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Jarrett Blaustein, Speaking truths to power: Policy ethnography and police reform in Bosnia and Herzegovina

Jarrett Blaustein, Speaking truths to power: Policy ethnography and police reform in Bosnia and... Australian & New Zealand Journal of Criminology 2017, Vol. 50(1) 146–151 Book Reviews ! The Author(s) 2016 Reprints and permissions: sagepub.co.uk/journalsPermissions.nav DOI: 10.1177/0004865816661808 journals.sagepub.com/home/anj Jarrett Blaustein, Speaking truths to power: Policy ethnography and police reform in Bosnia and Herzegovina. Oxford University Press: Oxford, 2015; 272 pp. ISBN 978-0-19872-329-5, £65.00 (hbk) Reviewed by: Kerry Carrington, Queensland University of Technology, Australia Where globalisation has been a focus of criminological theorising, it has been too readily assumed that northern trends (like neoliberal punitiveness, community policing, etc.) have global reach. The neoliberal thesis on penality (Lacey, 2013) is a classic piece of metropolitan theorising, embedded most strongly in the work of Wacquant (2013). This thesis assumes the rest of the world simply followed United States punitive trends. It is mistaken, however, to conceive neoliberalism as a transnational political project of a uniform character (O’Malley, 2014; Sozzo, 2015). This is why Jarrett Blaustein’s (2015) Speaking Truths to Power is so refreshing. His ethnographic study contrasts two case studies of liberal state building and ‘policing for democracy’ in the territories of the former Yugoslavia, in Bosnia and Herzegovina (BiH). In this post-conflict setting, trans- national policing programs sponsored by the European Union and the international http://www.deepdyve.com/assets/images/DeepDyve-Logo-lg.png Australian & New Zealand Journal of Criminology SAGE

Jarrett Blaustein, Speaking truths to power: Policy ethnography and police reform in Bosnia and Herzegovina

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Publisher
SAGE
Copyright
© The Author(s) 2016
ISSN
0004-8658
eISSN
1837-9273
DOI
10.1177/0004865816661808
Publisher site
See Article on Publisher Site

Abstract

Australian & New Zealand Journal of Criminology 2017, Vol. 50(1) 146–151 Book Reviews ! The Author(s) 2016 Reprints and permissions: sagepub.co.uk/journalsPermissions.nav DOI: 10.1177/0004865816661808 journals.sagepub.com/home/anj Jarrett Blaustein, Speaking truths to power: Policy ethnography and police reform in Bosnia and Herzegovina. Oxford University Press: Oxford, 2015; 272 pp. ISBN 978-0-19872-329-5, £65.00 (hbk) Reviewed by: Kerry Carrington, Queensland University of Technology, Australia Where globalisation has been a focus of criminological theorising, it has been too readily assumed that northern trends (like neoliberal punitiveness, community policing, etc.) have global reach. The neoliberal thesis on penality (Lacey, 2013) is a classic piece of metropolitan theorising, embedded most strongly in the work of Wacquant (2013). This thesis assumes the rest of the world simply followed United States punitive trends. It is mistaken, however, to conceive neoliberalism as a transnational political project of a uniform character (O’Malley, 2014; Sozzo, 2015). This is why Jarrett Blaustein’s (2015) Speaking Truths to Power is so refreshing. His ethnographic study contrasts two case studies of liberal state building and ‘policing for democracy’ in the territories of the former Yugoslavia, in Bosnia and Herzegovina (BiH). In this post-conflict setting, trans- national policing programs sponsored by the European Union and the international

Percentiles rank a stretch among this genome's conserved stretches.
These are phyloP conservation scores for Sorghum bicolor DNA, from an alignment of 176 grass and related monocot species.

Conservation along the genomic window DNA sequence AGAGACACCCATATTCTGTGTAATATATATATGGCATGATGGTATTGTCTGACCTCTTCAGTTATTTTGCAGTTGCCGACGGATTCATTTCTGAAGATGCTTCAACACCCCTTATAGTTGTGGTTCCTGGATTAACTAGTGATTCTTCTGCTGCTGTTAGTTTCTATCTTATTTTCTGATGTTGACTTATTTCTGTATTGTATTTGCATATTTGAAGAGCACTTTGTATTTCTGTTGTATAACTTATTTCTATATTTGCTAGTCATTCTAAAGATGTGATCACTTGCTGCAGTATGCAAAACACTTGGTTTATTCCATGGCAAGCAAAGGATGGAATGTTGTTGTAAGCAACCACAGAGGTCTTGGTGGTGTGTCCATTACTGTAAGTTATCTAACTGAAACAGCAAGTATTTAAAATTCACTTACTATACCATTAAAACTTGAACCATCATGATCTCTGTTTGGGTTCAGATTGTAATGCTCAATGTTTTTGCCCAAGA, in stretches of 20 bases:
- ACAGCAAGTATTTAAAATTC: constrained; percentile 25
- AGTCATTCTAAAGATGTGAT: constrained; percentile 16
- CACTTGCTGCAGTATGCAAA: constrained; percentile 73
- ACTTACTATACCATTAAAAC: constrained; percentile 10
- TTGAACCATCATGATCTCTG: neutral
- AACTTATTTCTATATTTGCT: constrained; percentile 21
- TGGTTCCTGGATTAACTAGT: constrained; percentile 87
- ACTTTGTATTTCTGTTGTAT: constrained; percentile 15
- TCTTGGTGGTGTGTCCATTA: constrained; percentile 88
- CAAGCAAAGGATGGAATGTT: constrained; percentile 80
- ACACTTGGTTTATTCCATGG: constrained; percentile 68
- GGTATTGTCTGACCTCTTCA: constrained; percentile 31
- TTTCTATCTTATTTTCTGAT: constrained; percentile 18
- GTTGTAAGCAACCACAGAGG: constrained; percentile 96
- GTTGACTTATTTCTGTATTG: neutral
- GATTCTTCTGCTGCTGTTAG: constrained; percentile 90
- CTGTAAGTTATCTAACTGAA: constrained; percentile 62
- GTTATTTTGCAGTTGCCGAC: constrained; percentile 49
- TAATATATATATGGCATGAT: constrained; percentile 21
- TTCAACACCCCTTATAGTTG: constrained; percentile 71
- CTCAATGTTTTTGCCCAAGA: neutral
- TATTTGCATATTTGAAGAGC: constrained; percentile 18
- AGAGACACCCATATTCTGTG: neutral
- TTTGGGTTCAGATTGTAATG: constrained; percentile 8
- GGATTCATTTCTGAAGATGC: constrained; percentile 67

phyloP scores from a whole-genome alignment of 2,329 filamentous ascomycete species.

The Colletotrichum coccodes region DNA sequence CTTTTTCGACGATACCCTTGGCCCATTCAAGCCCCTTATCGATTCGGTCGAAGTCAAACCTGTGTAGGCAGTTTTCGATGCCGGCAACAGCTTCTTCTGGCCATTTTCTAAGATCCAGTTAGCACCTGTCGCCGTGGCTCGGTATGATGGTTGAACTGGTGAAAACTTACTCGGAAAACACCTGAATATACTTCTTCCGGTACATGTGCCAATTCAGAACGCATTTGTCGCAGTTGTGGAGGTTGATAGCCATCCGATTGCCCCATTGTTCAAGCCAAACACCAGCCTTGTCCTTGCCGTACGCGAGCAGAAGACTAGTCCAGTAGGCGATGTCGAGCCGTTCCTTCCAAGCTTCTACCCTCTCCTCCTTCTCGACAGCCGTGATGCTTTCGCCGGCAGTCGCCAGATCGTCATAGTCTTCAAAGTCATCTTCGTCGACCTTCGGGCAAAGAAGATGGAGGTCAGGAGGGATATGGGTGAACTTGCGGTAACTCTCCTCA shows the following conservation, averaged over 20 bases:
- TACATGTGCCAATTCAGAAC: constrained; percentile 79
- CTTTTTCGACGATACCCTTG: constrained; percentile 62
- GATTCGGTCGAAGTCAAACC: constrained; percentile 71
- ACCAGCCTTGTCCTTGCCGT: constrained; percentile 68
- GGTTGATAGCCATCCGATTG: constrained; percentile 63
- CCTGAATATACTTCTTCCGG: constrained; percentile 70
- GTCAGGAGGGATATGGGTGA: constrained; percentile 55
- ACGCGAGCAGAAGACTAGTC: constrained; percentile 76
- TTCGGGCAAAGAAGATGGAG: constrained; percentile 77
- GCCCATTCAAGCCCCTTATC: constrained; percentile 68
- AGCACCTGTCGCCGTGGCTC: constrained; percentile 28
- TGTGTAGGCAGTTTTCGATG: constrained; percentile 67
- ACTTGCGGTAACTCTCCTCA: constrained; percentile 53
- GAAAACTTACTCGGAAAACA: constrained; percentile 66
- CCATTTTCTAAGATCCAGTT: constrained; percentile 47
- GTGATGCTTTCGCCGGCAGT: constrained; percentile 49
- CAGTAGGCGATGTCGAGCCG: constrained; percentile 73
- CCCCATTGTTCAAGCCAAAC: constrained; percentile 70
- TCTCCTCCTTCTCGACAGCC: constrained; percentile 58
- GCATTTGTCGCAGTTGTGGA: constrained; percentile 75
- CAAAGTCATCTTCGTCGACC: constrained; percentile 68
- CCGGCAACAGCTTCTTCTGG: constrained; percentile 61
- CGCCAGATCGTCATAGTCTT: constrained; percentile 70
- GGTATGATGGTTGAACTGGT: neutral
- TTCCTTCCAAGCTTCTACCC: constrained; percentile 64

Journal

Australian & New Zealand Journal of CriminologySAGE

Published: Mar 1, 2017

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